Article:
Rather than outsourcing special education services, districts such as the Scottsdale (Ariz.) Unified School District and the Simsbury (Conn.) Public Schools have been scrutinizing the scope and duration of the services they provide.

An old saying goes, “When an irresistible force meets an immovable object, something has to give.” That adage is taking on new urgency for school districts as they grapple with the burgeoning costs of their special education programs.

Teachers are more likely to stay in a school run by a principal of the same race as they, according to a new study released by the University of Missouri (UM). The study also reports that when teachers share the same race as their principal, they experience higher job satisfaction in terms of compensation and intangible benefits such as administrative support and encouragement. The study, published in the Journal of Policy Analysis and Management in September, used data from the National Center for Education Statistics.

Paul Romero, CIO of Rio Rancho (N.M.) Public School District, underlines the importance of constant communication with his superintendent, IT staff and principals for his district’s success. Romero has been with the district, which is 20 miles north of Albuquerque with 15,000 students across 19 schools, for four years, but he has served in other districts in different capacities, including teaching. Romero believes that his firsthand knowledge of what goes on inside the classroom enables him and his team to tackle any IT problem, large or small.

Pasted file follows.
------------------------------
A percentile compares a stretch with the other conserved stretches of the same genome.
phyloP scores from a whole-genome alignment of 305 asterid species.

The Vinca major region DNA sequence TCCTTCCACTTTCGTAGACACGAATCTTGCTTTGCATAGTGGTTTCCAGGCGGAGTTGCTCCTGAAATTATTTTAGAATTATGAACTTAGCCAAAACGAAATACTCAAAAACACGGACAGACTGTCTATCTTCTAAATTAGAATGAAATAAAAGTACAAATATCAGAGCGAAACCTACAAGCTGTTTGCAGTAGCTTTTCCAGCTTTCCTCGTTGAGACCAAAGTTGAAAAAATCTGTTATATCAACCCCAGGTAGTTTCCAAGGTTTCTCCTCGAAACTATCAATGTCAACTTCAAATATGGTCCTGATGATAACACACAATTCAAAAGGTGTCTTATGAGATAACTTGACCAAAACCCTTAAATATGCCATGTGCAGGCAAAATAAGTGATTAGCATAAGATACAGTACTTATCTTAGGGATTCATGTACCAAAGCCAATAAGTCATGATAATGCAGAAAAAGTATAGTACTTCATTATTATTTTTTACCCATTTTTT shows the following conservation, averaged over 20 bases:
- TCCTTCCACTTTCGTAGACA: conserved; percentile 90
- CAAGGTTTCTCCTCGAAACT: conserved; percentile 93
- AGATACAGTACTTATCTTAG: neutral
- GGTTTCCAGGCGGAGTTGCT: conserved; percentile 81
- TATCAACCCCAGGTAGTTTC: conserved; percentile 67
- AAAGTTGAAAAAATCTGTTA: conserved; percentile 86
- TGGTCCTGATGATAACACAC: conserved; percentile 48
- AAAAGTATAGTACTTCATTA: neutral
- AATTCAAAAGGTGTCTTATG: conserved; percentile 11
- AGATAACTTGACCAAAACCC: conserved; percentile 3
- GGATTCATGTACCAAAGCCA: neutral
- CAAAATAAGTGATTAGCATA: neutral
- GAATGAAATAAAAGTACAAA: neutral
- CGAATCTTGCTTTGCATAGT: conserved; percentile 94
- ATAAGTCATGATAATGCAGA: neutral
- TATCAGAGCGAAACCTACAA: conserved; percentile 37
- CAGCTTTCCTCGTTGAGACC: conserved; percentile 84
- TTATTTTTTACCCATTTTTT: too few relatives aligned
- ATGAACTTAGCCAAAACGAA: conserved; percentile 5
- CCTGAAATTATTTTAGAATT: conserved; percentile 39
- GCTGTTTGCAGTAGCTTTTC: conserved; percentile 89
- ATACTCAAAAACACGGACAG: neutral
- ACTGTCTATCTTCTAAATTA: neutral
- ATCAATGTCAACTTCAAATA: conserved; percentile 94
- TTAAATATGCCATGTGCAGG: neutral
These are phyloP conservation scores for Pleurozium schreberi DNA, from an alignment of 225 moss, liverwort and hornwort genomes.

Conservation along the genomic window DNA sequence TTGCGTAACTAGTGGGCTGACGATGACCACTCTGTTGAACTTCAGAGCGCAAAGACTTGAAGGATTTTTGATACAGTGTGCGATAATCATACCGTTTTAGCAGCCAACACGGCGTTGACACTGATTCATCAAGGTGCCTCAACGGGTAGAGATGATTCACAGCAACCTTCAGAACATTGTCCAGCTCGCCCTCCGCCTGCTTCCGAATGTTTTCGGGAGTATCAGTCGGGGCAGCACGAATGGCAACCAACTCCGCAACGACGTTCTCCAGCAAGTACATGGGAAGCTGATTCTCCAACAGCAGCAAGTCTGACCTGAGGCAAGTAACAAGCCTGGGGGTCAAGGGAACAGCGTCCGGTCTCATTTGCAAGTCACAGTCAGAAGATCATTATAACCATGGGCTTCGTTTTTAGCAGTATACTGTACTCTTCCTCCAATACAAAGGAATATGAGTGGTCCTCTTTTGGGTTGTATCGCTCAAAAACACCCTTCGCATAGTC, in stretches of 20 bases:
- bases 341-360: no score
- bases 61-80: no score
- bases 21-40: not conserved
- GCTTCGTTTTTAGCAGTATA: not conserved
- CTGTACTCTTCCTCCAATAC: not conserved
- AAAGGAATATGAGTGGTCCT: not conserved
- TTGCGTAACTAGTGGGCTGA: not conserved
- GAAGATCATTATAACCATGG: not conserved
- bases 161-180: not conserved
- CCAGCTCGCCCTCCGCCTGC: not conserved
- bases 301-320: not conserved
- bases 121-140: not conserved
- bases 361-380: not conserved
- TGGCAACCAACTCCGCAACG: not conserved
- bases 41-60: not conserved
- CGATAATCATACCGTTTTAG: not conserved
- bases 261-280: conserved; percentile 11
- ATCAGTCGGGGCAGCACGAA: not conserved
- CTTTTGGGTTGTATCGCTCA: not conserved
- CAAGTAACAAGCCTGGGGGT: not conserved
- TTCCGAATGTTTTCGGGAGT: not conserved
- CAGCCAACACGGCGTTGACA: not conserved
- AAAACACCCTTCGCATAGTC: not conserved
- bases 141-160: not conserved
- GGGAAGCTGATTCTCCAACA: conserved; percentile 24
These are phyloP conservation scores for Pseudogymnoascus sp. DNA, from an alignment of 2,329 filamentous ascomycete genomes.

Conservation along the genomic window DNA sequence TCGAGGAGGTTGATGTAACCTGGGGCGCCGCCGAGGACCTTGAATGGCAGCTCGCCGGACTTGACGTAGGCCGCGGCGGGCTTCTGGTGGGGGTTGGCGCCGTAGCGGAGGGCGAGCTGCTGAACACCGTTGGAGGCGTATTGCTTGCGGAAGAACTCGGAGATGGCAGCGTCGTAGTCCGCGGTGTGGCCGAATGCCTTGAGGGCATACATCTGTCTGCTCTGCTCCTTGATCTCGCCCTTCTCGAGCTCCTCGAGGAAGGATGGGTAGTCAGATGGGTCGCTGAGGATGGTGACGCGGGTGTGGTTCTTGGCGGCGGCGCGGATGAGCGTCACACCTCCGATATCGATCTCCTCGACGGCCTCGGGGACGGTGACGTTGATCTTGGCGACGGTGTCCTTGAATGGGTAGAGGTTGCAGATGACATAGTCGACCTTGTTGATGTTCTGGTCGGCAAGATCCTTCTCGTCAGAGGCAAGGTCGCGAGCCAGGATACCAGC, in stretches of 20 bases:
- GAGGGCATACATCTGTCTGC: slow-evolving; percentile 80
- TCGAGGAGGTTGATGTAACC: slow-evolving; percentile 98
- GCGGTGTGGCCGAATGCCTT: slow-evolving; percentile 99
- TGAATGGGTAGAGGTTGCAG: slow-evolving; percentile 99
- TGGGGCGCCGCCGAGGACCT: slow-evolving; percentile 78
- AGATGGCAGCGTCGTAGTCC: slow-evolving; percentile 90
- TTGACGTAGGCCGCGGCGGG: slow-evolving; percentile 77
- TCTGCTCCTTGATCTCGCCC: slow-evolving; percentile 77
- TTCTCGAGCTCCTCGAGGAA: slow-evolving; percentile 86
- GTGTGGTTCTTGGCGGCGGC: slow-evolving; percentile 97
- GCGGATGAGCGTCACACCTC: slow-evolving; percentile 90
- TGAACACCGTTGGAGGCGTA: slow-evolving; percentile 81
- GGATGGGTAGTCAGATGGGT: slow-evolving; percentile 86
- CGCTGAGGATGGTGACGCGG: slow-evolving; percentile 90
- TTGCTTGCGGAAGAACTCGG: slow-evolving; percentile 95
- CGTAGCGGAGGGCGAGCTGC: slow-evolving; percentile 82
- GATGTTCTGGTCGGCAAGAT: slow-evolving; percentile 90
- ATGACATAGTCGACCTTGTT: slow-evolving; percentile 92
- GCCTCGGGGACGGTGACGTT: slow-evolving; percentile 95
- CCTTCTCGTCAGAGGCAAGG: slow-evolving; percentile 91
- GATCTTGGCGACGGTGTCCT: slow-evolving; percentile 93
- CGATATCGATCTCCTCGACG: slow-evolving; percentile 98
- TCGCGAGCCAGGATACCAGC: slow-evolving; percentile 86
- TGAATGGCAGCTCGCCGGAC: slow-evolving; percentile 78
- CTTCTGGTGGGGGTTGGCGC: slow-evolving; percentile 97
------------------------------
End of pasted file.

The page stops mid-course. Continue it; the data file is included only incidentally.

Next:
Educators at the Los Angeles United School District face a unique challenge. The second largest school district in the country is home to more than 670,000 students and 1,092 school campuses where more than 100 languages are spoken.

This article is a republication with permission of "Effective Teaching as a Civil Right: 
How Building Instructional Capacity Can Help Close the Achievement Gap," by Linda Darling-Hammond, Voices in Urban Education no. 31 (Fall 2011), published by the Annenberg Institute for School Reform at Brown University in collaboration with the Chief Justice Earl Warren Institute on Law and Social Policy, University of California Berkeley School of Law.

Rebuilding relationships with parents is the central concern, says author Soo Hong, who cautions that achieving understanding between schools and parents “does not happen overnight.” Hong, who wrote A Cord of Three Strands about the Chicago immigrant parent program, suggests opening up school buildings to parents beyond traditional open house and back-to-school nights to allow them opportunities to help in classrooms.

Proliferating across the country at what seems lightning speed is a law that grants parents an unprecedented degree of power to intervene in the fate of underperforming schools. First adopted in California in January 2010 and spurred by the Parent Revolution group out of the Los Angeles Unified School District (LAUSD), what’s become known as the “parent trigger” law says that when a majority of parents with children in schools designated “failing” under No Child Left Behind demand administrators be replaced or that the school reopen as a charter, the district must comply.